S Korea, Japan to discuss wartime Korean sex slaves

    S Korea, Japan to discuss wartime Korean sex slaves

    Dec 28, Seoul: The foreign ministers of South Korea and Japan will meet Monday to try to resolve a decades-long impasse over Korean women forced into Japanese military-run brothels during World War II.

    Other issues to discuss are former Korean sex slaves, euphemistically known as "comfort women."

    The biggest source of friction in ties between Seoul and Tokyo, two thriving democracies, trade partners and staunch U.S. allies who have seen animosity rise since the 2012 inauguration of hawkish Japanese Prime Minister Shinzo Abe, media reports said.

    Japanese media reported that Japanese Foreign Minister Fumio Kishida plans to deliver a handwritten apology by Abe when he meets with his South Korean counterpart, Yun Byung-se. An unidentified diplomatic source says Tokyo may also offer more than 100 million yen ($830,000) for the women, but Seoul wants at least 1 billion yen, Kyodo news agency reported.

    Some in South Korea feel that Seoul would struggle to agree to anything that doesn't also acknowledge that Japan has a legal responsibility for the women. Japan, for its part, has long argued that the issue was settled by a 1965 treaty that restored diplomatic ties and was accompanied by more than $800 million in economic aid and loans from Tokyo to Seoul.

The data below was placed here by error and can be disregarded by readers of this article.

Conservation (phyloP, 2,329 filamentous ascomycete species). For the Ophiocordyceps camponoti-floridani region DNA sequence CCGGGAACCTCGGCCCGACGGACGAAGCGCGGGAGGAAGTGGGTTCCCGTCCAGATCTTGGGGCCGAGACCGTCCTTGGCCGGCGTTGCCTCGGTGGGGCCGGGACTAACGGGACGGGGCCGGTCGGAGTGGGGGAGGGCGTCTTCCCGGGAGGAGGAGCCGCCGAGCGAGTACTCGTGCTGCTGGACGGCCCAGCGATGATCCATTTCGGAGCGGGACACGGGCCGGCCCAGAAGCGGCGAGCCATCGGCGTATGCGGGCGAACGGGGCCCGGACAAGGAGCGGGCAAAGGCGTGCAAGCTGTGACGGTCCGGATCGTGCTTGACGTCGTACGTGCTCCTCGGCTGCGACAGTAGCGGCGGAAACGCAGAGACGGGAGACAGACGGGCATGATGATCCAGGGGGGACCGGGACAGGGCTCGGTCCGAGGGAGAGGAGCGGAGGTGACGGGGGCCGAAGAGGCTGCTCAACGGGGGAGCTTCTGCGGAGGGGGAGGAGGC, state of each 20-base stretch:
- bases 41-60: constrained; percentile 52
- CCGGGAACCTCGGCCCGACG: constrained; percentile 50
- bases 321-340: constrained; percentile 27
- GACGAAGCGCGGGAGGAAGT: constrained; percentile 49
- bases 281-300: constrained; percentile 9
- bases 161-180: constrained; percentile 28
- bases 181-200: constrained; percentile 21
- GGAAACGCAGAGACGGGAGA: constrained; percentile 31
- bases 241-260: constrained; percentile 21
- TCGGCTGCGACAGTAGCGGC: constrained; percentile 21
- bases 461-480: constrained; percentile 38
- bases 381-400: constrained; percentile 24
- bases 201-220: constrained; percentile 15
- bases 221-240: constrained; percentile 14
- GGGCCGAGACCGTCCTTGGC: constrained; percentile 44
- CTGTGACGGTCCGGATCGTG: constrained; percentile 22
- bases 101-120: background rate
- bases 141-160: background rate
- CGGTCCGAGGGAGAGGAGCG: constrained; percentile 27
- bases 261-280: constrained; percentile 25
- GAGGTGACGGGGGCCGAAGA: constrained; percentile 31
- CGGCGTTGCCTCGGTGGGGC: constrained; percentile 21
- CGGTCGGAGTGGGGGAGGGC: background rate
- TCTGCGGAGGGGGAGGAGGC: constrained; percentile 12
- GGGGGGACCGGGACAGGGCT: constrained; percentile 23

Historians say tens of thousands of women from around Asia, many of them Korean, were sent to front-line military brothels to provide sex to
    Japanese soldiers. In South Korea, there are 46 such surviving former sex slaves, mostly in their late 80s or early 90s.

    Better relations between South Korea and Japan are a priority for Washington. The two Northeast Asian countries together host about 80,000 U.S. troops and are members of now-stalled regional talks aimed at ending North Korea's nuclear ambitions in return for aid.

    The Oslo Times


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